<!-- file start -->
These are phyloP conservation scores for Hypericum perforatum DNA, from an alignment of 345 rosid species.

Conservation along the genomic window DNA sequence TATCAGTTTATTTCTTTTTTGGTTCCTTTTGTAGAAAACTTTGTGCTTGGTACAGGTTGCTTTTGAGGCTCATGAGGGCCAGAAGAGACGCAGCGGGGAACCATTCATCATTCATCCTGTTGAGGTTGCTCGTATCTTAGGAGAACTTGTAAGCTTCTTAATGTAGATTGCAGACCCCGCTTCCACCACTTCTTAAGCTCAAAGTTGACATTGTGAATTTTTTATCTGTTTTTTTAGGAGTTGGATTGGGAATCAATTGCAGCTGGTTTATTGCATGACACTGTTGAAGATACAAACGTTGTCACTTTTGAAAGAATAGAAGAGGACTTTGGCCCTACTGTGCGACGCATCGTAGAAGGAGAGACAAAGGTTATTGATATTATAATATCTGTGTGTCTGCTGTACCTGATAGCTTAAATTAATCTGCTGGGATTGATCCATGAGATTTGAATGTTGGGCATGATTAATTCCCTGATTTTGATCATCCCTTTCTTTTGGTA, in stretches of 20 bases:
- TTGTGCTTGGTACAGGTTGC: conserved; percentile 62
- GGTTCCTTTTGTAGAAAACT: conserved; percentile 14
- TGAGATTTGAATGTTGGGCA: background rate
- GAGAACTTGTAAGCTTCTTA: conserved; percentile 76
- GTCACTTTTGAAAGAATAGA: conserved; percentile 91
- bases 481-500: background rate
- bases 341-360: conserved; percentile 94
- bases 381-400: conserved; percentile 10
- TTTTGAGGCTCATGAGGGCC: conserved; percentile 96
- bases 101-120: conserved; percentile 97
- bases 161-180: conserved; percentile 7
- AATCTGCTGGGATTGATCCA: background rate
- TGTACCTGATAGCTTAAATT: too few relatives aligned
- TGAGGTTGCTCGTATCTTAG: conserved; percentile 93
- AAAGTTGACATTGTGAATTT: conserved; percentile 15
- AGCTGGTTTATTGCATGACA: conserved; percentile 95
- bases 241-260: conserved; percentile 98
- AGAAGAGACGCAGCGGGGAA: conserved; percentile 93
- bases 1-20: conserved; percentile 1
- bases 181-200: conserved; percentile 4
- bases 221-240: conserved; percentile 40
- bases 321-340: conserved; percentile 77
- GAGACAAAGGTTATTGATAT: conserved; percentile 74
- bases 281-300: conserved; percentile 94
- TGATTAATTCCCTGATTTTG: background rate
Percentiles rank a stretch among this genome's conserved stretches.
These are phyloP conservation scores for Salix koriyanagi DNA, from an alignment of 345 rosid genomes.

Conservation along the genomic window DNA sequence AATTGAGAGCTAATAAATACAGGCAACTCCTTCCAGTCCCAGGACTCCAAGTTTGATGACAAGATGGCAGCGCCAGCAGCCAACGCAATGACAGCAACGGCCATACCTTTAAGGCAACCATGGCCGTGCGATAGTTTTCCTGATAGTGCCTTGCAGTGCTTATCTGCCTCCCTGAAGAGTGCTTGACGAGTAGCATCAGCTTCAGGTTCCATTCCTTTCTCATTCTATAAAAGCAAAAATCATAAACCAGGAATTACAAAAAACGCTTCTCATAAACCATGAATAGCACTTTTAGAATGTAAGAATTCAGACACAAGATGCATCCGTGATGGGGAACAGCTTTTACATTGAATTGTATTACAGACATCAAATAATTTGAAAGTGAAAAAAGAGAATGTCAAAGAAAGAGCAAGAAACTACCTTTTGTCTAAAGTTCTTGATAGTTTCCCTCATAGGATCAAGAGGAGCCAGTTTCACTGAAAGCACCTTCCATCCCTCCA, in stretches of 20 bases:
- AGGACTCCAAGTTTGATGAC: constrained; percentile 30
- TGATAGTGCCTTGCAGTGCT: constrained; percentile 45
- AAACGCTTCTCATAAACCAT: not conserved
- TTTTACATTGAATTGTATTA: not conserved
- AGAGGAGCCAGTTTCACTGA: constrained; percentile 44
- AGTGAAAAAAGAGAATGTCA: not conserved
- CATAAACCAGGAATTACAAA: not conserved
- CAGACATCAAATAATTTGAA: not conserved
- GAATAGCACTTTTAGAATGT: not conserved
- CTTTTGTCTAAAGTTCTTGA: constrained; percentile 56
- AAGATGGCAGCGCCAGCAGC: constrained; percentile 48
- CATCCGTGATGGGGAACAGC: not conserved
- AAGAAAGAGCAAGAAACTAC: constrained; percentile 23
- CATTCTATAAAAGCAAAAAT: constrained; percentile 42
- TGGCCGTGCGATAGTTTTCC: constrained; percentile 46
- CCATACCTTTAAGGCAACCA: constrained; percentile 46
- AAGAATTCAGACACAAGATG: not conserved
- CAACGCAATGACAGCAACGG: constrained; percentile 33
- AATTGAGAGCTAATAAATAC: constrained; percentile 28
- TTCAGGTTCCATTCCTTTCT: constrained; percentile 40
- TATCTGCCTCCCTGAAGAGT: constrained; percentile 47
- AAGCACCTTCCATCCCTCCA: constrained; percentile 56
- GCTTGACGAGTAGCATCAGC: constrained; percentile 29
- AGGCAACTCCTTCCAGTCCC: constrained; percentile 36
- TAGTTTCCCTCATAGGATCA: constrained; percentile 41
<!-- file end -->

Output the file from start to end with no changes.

These are phyloP conservation scores for Hypericum perforatum DNA, from an alignment of 345 rosid species.

Conservation along the genomic window DNA sequence TATCAGTTTATTTCTTTTTTGGTTCCTTTTGTAGAAAACTTTGTGCTTGGTACAGGTTGCTTTTGAGGCTCATGAGGGCCAGAAGAGACGCAGCGGGGAACCATTCATCATTCATCCTGTTGAGGTTGCTCGTATCTTAGGAGAACTTGTAAGCTTCTTAATGTAGATTGCAGACCCCGCTTCCACCACTTCTTAAGCTCAAAGTTGACATTGTGAATTTTTTATCTGTTTTTTTAGGAGTTGGATTGGGAATCAATTGCAGCTGGTTTATTGCATGACACTGTTGAAGATACAAACGTTGTCACTTTTGAAAGAATAGAAGAGGACTTTGGCCCTACTGTGCGACGCATCGTAGAAGGAGAGACAAAGGTTATTGATATTATAATATCTGTGTGTCTGCTGTACCTGATAGCTTAAATTAATCTGCTGGGATTGATCCATGAGATTTGAATGTTGGGCATGATTAATTCCCTGATTTTGATCATCCCTTTCTTTTGGTA, in stretches of 20 bases:
- TTGTGCTTGGTACAGGTTGC: conserved; percentile 62
- GGTTCCTTTTGTAGAAAACT: conserved; percentile 14
- TGAGATTTGAATGTTGGGCA: background rate
- GAGAACTTGTAAGCTTCTTA: conserved; percentile 76
- GTCACTTTTGAAAGAATAGA: conserved; percentile 91
- bases 481-500: background rate
- bases 341-360: conserved; percentile 94
- bases 381-400: conserved; percentile 10
- TTTTGAGGCTCATGAGGGCC: conserved; percentile 96
- bases 101-120: conserved; percentile 97
- bases 161-180: conserved; percentile 7
- AATCTGCTGGGATTGATCCA: background rate
- TGTACCTGATAGCTTAAATT: too few relatives aligned
- TGAGGTTGCTCGTATCTTAG: conserved; percentile 93
- AAAGTTGACATTGTGAATTT: conserved; percentile 15
- AGCTGGTTTATTGCATGACA: conserved; percentile 95
- bases 241-260: conserved; percentile 98
- AGAAGAGACGCAGCGGGGAA: conserved; percentile 93
- bases 1-20: conserved; percentile 1
- bases 181-200: conserved; percentile 4
- bases 221-240: conserved; percentile 40
- bases 321-340: conserved; percentile 77
- GAGACAAAGGTTATTGATAT: conserved; percentile 74
- bases 281-300: conserved; percentile 94
- TGATTAATTCCCTGATTTTG: background rate
Percentiles rank a stretch among this genome's conserved stretches.
These are phyloP conservation scores for Salix koriyanagi DNA, from an alignment of 345 rosid genomes.

Conservation along the genomic window DNA sequence AATTGAGAGCTAATAAATACAGGCAACTCCTTCCAGTCCCAGGACTCCAAGTTTGATGACAAGATGGCAGCGCCAGCAGCCAACGCAATGACAGCAACGGCCATACCTTTAAGGCAACCATGGCCGTGCGATAGTTTTCCTGATAGTGCCTTGCAGTGCTTATCTGCCTCCCTGAAGAGTGCTTGACGAGTAGCATCAGCTTCAGGTTCCATTCCTTTCTCATTCTATAAAAGCAAAAATCATAAACCAGGAATTACAAAAAACGCTTCTCATAAACCATGAATAGCACTTTTAGAATGTAAGAATTCAGACACAAGATGCATCCGTGATGGGGAACAGCTTTTACATTGAATTGTATTACAGACATCAAATAATTTGAAAGTGAAAAAAGAGAATGTCAAAGAAAGAGCAAGAAACTACCTTTTGTCTAAAGTTCTTGATAGTTTCCCTCATAGGATCAAGAGGAGCCAGTTTCACTGAAAGCACCTTCCATCCCTCCA, in stretches of 20 bases:
- AGGACTCCAAGTTTGATGAC: constrained; percentile 30
- TGATAGTGCCTTGCAGTGCT: constrained; percentile 45
- AAACGCTTCTCATAAACCAT: not conserved
- TTTTACATTGAATTGTATTA: not conserved
- AGAGGAGCCAGTTTCACTGA: constrained; percentile 44
- AGTGAAAAAAGAGAATGTCA: not conserved
- CATAAACCAGGAATTACAAA: not conserved
- CAGACATCAAATAATTTGAA: not conserved
- GAATAGCACTTTTAGAATGT: not conserved
- CTTTTGTCTAAAGTTCTTGA: constrained; percentile 56
- AAGATGGCAGCGCCAGCAGC: constrained; percentile 48
- CATCCGTGATGGGGAACAGC: not conserved
- AAGAAAGAGCAAGAAACTAC: constrained; percentile 23
- CATTCTATAAAAGCAAAAAT: constrained; percentile 42
- TGGCCGTGCGATAGTTTTCC: constrained; percentile 46
- CCATACCTTTAAGGCAACCA: constrained; percentile 46
- AAGAATTCAGACACAAGATG: not conserved
- CAACGCAATGACAGCAACGG: constrained; percentile 33
- AATTGAGAGCTAATAAATAC: constrained; percentile 28
- TTCAGGTTCCATTCCTTTCT: constrained; percentile 40
- TATCTGCCTCCCTGAAGAGT: constrained; percentile 47
- AAGCACCTTCCATCCCTCCA: constrained; percentile 56
- GCTTGACGAGTAGCATCAGC: constrained; percentile 29
- AGGCAACTCCTTCCAGTCCC: constrained; percentile 36
- TAGTTTCCCTCATAGGATCA: constrained; percentile 41